Silly Reasons for Absences and the Cure

If you think you are having a bad day, just think about
that poor employee who had to call off from work because
his false teeth blew out of the window of his car.

Or what about the poor employee whose car was surrounded
by a swarm of bees and couldn’t drive to work?

These are just a few of the excuses employees have used
in 2013 according to the annual CareerBuilder survey of
absenteeism in the workplace.

Here are a few more of the “creative” reasons for being
absent from work:
*Employee couldn’t decide what to wear.

*Employee bit her tongue and couldn’t talk.

*Employee got lost and ended up in another state.

*Employee’s favorite football team lost on Sunday so he
needed Monday to recover.

*The chemical in turkey made the employee fall asleep and
he missed his shift.

HR POINTER: According to the CareerBuilder survey, 32% of
employees call in sick, when they aren’t really sick. The
cure for this situation reaches back to a great seminar on
absenteeism from the 1970s.

That seminar from “antiquity” identified 3 types of
employees:
#1 Absent-Averse – 95%+ of the workforce.

#2 Borderline Absent-Prone – 3%+/- of the workforce.

#3 Absent-Prone Employees – 2%+/- of the workforce.

The seminar noted that the biggest issue with lateness and
absenteeism is that an employee can be late or take a day
off and just slip back into work without anyone
confronting the employee about his/her absence.

THE CURE:
The seminar identified a cure that had a 95% success rate.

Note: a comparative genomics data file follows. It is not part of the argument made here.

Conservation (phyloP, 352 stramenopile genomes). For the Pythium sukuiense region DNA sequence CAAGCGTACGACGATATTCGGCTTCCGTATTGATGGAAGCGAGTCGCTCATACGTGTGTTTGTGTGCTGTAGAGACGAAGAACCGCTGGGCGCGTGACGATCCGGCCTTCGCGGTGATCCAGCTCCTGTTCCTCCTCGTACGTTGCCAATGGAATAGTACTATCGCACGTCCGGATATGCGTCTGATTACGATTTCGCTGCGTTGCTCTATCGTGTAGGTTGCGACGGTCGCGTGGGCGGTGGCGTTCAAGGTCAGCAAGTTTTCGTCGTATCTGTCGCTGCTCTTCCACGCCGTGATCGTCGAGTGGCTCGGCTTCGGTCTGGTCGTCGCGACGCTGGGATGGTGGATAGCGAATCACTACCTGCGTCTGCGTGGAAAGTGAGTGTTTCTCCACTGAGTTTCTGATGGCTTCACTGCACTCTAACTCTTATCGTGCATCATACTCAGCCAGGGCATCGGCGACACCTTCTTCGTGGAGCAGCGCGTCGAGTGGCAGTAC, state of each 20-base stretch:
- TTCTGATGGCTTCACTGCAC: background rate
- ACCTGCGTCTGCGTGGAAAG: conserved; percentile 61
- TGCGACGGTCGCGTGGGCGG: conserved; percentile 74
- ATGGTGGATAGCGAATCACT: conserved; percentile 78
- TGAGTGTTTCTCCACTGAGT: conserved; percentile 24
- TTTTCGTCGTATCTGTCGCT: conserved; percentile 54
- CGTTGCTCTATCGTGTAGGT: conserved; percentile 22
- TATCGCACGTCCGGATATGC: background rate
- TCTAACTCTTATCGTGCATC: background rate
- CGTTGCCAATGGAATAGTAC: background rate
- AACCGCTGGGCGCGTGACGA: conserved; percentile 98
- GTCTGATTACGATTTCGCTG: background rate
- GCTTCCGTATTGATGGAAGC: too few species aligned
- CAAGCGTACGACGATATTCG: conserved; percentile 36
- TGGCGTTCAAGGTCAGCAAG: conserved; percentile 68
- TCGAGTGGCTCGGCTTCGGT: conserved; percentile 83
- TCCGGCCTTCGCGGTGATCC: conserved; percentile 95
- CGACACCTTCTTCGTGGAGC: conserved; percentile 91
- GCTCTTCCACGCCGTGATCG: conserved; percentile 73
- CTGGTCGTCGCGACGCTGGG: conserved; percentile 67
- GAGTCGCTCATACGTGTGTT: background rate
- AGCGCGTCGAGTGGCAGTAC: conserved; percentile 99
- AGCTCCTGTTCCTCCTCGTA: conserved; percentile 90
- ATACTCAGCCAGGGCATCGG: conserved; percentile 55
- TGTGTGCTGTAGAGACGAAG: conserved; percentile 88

The simple solution was the establishment of a company
policy that required a supervisor to meet with every
employee who was late or absent and record on a simple
form:
(A) The date of the incident and
(B) The reason for the lateness or absence.

It is critical the that these 2 steps be completed EVERY
time a person arrives late or returns to work following an
absence.

Additionally as part of this fix to absenteeism, it was
recommended that the supervisor have a short script that
described the alternate arrangements that needed to be
made or the problems that were caused by the lateness or
absence. This little awareness script worked wonders over
time on those employees who might be leaning toward being
an absent-prone individual.

The benefits of this approach include:
#1 A consistent message to absent-prone people along with
documentation to support any subsequent disciplinary
action.

#2 A wake-up call to the borderline absent-prone
individuals.

#3 A “two thumbs up” from the absent-averse employees who
are always at work and are happy to see management finally
doing something about the abusers.

 

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